CARDIOVASCULAR JUDO TRAINING
Seventeenth century Japan, a lone but famous samurai is walking on the Tokaido road when suddenly surrounded by three rough looking men with their swords drawn. “So you’re the samurai who is said to defeat his opponent’s with no sword eh?! Well how about with three of us?” Asked the leader. Without a word he merely kicked off his geta (wooden thongs) at two of his assailants and began to run. “Look, the coward runs for his life against three” shouted another as they began to give chase.
The samurai barely outside of a sword stroke kept running as he could hear the pounding footfalls, taunting curses and the swishing of blades. Continuing to stay just out of reach he kept up his run. In the distance a town could be seen so he un-noticeably picked up the pace. Turning his head slightly, all he could hear was heavy breathing, but only from two not three. After some time the samurai reached the town’s edge, stopped, then calmly turned to face his panting assailant’s. By this time the three thugs had been separated by their physical conditions, only one remained at the edge of town, but he was in no condition to fight now. He was trying to suck up enough air just to keep alive. Musashi now turned and merely yelled,
Kaatz!!! The last one fell to the floor in fear.
The ultimate victory in Kenjitsu (The art of the sword) is to win without having to draw your sword. A sharp mind can defeat a sharp sword.
1. What physical attribute did this swordsman defeat his opponents with?
2. What changes in historical martial arts produced Olympic sport judo.
3. How does judo competition develop better citizens?
4. How do we physiologically prepare for competition, Aerobic vs. anaerobic?
5. What are some exercises that can get us into better condition?
Judo's stems from jiujitsu, a martial art intended to incapacitate or ultimately kill the opponent using an array of practiced techniques. Many of these techniques, because of the potential for serious injury were practiced through slow methodical prearranged movements designed to improve the ability to attack or defend. Some of these skills were taught, somewhat learned, and immediately tested in the field with very little practice and with disastrous results. One's chances for survival increased proportionate to the amount of time and type of practice engaged in. In-house contests to determine the effectiveness of the training also helped as long as there were no serious injuries. Serious injuries not only cut down on the time one could train but also weakened ones fighting unit should they belong to an army. All of this changed with the advent of the modern era, technology, social reforms, and athleticism. The emphasis switched from that of aestheticism and killing in battle to that of athleticism and living more effectively through gamesmanship.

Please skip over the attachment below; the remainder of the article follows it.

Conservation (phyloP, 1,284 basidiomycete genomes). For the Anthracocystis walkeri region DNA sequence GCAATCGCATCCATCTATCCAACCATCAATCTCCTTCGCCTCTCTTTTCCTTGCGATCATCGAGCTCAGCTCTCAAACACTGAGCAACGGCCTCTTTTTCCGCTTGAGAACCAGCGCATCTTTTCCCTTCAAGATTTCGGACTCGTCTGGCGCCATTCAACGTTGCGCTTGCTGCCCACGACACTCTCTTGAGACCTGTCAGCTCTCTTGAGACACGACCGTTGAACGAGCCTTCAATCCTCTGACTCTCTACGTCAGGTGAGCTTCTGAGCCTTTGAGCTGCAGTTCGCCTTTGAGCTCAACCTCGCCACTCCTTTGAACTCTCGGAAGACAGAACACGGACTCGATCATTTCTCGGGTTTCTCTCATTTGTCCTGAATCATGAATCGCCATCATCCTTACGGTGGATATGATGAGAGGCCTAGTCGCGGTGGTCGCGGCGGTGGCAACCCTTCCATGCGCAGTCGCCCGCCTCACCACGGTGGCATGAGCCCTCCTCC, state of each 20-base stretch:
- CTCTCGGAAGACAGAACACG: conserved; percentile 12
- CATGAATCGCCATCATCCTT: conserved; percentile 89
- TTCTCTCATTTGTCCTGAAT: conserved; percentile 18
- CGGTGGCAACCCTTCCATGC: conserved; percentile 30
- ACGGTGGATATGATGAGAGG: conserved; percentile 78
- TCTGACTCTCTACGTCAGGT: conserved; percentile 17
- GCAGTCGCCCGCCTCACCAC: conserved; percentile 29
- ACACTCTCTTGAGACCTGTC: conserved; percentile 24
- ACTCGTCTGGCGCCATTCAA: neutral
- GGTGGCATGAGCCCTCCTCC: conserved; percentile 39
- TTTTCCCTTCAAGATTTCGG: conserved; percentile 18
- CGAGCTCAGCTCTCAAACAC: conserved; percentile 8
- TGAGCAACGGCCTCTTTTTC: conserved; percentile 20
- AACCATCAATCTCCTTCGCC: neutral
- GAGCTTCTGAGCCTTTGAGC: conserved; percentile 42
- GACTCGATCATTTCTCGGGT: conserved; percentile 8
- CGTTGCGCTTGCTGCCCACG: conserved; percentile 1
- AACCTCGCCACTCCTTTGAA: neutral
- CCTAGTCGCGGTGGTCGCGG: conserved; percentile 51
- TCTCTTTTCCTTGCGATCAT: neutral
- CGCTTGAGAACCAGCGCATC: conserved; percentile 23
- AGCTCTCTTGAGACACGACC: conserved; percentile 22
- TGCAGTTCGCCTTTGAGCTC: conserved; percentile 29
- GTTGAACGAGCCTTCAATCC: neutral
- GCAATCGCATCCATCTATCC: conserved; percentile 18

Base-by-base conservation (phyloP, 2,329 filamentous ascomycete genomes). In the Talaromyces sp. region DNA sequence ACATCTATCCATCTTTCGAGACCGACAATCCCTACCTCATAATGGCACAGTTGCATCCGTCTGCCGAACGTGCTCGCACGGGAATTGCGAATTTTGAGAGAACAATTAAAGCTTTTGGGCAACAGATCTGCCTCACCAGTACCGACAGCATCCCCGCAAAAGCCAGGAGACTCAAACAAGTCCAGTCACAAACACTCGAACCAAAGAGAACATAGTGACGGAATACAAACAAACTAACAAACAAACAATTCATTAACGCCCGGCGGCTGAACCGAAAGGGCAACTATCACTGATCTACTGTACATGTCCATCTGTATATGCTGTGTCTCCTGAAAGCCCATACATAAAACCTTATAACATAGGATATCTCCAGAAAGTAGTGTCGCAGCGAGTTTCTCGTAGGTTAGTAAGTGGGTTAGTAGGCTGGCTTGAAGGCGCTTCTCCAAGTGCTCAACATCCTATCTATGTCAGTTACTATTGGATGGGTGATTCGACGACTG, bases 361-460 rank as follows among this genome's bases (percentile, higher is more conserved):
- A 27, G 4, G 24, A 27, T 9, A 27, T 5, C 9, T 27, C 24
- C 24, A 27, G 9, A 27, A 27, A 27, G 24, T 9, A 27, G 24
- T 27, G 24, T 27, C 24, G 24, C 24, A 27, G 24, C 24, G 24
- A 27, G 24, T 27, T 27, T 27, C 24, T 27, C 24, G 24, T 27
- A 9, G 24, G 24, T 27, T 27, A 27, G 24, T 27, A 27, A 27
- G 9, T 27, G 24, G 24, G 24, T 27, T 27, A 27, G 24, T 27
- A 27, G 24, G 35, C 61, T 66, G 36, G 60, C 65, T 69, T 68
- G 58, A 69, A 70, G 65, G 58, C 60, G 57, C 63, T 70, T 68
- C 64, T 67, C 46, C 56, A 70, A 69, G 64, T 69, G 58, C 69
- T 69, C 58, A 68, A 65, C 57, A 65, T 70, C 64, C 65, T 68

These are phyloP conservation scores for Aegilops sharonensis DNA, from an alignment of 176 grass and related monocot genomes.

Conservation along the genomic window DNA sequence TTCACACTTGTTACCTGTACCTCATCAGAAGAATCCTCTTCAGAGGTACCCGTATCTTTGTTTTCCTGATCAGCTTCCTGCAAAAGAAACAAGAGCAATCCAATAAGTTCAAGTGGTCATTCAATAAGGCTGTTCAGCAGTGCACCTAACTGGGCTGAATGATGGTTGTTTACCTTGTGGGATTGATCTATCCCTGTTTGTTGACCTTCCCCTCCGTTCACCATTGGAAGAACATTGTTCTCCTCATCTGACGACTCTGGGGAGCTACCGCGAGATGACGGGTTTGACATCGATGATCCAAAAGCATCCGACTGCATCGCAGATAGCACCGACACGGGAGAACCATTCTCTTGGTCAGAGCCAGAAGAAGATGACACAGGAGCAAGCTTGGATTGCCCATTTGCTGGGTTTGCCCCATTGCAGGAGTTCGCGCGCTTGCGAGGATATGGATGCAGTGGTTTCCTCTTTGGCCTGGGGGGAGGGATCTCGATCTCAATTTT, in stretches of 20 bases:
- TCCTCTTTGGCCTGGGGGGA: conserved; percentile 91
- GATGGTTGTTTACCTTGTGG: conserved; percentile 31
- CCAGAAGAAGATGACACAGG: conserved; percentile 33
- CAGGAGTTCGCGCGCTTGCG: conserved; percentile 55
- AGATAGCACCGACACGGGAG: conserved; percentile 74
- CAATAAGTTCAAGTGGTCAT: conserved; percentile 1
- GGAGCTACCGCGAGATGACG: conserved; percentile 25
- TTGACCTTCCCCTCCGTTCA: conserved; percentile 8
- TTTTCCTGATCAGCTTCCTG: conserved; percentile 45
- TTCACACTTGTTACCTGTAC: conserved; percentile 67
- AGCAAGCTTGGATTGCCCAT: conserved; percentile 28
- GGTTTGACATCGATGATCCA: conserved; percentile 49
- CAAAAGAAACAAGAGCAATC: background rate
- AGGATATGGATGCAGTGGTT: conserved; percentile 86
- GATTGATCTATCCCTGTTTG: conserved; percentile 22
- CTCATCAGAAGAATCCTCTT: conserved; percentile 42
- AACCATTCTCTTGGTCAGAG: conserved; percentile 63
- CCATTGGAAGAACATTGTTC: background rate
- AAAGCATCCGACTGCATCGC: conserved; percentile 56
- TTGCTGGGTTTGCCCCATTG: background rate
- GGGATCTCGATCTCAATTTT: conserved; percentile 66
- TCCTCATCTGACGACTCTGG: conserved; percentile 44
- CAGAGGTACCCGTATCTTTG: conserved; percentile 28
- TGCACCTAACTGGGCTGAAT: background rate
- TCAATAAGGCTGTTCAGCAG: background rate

The goal of the judo athlete is to win in judo competition. Modernly this is accomplished through a well-planned training regiment designed to optimize performance in all of the areas necessary to meet the demands of that particular event. In the past, traditional judo relied heavily on the practice of kata, and less on randori, uchikomi, and nagekomi in order to train the individual. The latter types of practices adding greatly to the aerobic capacity of the individual while the former mainly aided in setting up nerve patterns often referred to as waza. The success of judo as compared to jiujitsu schools of the 1800's came from the fact that Jigoro Kano eliminated many of the more dangerous techniques of jujitsu, which was then practiced through kata. His contact with international travel, the world of sports and the Olympic movement, gave him insight into methods of practice that would increase performance. His tool of choice was that of free practice or sparring, termed randori. Ran in Japanese means chaos, and dori or tori means to grasp or catch. So, we try to grasp chaos.
Hayward Nishioka, 8th Degree Black Belt
Judo, HEART and SOUL
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